Mexico’s state-owned oil and gas company, Pemex, is drilling 29 exploratory wells along the Texas border. Pemex says it needs help from the United States to do the work because Mexico doesn’t have the experience with the cost-effective technology of fracking.
Pemex has drilled those wells in and around Ojinaga, the dusty border town across the Rio Grande from Presidio, Texas. And U.S. companies are salivating at the prospect of drilling in Mexico — something that was unthinkable until Mexico reformed its constitution in December to allow foreign investment in the oil and gas sector.
The reform ended Pemex's 75-year monopoly, declared in 1938 when Mexico nationalized its energy resources. It did so in part to reduce U.S. influence inside Mexico.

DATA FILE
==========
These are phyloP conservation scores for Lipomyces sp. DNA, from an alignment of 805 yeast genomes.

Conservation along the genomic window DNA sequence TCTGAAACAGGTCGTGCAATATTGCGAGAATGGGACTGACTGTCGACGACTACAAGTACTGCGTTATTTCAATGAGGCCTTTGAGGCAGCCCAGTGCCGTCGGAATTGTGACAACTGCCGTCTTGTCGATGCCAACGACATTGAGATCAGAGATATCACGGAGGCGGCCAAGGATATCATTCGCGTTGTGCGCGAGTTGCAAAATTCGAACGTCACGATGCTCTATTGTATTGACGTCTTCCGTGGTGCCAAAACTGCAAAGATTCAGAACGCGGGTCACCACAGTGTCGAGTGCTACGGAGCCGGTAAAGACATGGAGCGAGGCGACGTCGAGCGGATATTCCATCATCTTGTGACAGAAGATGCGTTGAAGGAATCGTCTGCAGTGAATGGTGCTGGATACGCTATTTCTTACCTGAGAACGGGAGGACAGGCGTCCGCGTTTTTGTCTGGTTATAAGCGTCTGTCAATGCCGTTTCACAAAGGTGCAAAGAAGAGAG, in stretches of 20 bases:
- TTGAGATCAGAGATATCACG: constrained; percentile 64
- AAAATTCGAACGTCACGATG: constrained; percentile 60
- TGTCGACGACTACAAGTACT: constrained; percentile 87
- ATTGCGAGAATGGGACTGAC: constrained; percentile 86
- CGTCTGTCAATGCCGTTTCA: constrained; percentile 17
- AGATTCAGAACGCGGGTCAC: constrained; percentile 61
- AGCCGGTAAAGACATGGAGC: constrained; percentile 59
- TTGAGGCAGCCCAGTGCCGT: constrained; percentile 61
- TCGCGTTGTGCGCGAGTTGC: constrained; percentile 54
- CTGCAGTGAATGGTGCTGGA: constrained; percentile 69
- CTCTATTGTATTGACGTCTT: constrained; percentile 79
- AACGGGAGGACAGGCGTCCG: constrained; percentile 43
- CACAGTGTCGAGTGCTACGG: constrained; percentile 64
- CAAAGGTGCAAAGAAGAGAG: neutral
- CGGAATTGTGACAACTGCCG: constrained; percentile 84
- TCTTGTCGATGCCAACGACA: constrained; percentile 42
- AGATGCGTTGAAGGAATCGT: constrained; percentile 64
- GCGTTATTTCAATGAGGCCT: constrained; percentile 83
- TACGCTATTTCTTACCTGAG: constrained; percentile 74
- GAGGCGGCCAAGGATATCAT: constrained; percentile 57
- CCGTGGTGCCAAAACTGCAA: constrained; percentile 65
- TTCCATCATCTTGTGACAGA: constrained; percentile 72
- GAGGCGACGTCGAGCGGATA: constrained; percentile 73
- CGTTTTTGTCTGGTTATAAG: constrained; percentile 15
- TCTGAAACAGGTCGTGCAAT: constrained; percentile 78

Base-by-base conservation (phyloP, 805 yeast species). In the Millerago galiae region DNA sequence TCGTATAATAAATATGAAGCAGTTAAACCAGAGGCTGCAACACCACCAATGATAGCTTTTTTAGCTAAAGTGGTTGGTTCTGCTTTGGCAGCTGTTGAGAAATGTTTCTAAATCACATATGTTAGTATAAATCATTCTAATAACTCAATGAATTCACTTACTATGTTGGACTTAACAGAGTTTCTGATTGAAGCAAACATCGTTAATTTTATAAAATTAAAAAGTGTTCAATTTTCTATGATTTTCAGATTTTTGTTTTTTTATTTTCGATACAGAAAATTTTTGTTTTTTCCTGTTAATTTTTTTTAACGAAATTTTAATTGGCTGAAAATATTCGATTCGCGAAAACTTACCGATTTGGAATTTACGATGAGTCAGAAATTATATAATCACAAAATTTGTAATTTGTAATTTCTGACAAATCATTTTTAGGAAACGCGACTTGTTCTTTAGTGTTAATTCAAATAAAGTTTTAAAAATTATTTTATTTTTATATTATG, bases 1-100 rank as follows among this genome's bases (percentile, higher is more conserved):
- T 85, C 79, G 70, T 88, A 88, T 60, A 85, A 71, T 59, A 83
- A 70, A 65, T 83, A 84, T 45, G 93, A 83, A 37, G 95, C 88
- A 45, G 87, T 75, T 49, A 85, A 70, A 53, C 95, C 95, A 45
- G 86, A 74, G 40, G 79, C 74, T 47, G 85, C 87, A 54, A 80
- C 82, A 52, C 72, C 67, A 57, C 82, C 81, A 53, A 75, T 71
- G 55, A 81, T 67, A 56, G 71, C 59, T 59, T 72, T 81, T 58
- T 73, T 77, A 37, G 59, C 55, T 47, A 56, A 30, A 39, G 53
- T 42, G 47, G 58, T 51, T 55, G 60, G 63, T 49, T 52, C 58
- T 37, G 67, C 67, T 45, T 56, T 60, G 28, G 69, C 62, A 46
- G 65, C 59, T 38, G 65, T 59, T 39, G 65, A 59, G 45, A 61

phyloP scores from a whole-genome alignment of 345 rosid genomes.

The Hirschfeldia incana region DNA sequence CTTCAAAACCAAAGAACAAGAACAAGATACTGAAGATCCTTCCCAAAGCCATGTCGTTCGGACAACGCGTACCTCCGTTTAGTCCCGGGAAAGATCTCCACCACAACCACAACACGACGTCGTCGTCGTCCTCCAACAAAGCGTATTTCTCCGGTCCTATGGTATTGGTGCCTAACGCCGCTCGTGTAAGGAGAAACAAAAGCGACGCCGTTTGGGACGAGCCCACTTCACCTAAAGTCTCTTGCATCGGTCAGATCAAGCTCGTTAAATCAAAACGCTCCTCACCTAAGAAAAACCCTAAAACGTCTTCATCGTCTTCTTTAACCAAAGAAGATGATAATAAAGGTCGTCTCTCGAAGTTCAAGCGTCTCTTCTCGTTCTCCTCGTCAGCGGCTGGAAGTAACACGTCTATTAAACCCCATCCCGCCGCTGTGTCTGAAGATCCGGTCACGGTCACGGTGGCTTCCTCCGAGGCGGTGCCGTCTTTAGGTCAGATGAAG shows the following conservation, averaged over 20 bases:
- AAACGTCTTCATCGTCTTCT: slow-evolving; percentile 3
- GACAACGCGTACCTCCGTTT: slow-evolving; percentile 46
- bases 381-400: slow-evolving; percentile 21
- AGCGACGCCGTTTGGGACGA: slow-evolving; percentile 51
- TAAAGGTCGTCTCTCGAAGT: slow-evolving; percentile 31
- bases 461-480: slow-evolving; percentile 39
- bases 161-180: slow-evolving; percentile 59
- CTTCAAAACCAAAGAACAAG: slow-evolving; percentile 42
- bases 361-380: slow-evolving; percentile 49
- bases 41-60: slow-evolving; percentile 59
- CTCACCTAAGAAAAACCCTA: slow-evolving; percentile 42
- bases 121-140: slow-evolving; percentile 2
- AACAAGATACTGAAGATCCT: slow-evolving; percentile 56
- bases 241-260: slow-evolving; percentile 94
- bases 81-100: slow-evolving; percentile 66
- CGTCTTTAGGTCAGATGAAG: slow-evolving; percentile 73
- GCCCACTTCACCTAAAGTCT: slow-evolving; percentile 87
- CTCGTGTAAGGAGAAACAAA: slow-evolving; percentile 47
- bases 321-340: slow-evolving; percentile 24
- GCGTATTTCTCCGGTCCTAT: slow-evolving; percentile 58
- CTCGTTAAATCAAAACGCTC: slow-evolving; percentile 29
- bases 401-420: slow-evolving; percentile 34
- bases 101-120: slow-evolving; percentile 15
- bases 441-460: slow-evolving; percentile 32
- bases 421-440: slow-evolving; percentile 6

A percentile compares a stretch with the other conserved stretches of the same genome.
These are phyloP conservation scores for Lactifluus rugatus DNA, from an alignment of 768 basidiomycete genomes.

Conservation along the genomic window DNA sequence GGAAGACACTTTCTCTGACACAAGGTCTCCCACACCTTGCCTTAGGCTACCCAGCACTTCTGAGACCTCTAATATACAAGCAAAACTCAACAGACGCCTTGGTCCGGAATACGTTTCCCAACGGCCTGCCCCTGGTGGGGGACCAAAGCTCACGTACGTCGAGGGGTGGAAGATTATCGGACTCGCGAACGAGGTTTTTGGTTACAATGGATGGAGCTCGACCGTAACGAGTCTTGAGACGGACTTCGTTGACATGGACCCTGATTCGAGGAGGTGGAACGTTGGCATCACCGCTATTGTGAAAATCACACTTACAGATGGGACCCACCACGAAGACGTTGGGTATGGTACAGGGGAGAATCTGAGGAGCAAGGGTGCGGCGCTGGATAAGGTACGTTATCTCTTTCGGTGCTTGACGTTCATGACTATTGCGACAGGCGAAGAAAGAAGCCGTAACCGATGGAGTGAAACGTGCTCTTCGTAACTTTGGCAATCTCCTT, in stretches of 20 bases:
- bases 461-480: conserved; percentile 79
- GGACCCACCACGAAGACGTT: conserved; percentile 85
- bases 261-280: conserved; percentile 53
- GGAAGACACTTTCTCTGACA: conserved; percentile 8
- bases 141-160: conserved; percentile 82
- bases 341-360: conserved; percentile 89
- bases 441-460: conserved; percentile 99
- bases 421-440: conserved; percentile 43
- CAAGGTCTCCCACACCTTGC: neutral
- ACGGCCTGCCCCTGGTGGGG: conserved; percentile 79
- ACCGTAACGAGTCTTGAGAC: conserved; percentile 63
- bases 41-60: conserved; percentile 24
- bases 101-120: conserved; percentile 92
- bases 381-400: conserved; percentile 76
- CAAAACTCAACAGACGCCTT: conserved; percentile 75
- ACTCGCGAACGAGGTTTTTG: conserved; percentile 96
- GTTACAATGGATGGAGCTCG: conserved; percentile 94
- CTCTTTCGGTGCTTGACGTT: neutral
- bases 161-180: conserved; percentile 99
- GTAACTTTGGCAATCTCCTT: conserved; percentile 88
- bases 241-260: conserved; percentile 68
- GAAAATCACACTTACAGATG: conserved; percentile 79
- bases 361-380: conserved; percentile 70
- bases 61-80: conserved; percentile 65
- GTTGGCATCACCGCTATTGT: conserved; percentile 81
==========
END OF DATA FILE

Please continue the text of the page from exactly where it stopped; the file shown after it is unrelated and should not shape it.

Since then corruption and poor management have crippled Pemex. It says it needs foreign technology to extract oil and gas because its equipment and outdated methods have failed. Pemex says it has identified at least 18 trillion cubic meters of oil and gas on the border – enough to run New York City for 55 years.
The Eagle Ford of Texas, an oil and gas field formed on the floor of an ancient sea, extends into Chihuahua. But without U.S. fracking technology, those reserves will remain out of reach for Mexico.
Paul Hunt is the chief elected official in Presidio County, Texas.
“Drilling’s part of the emphasis on bilateral trade here across the border, and here we are on the border. We should be able to take advantage of that,” Hunt said.
Mexico’s Energy Secretary Pedro Joaquín Coldwell says his office is studying the environmental effect fracking would have along the border. But he says Mexico wants to move from exploration to extraction next year.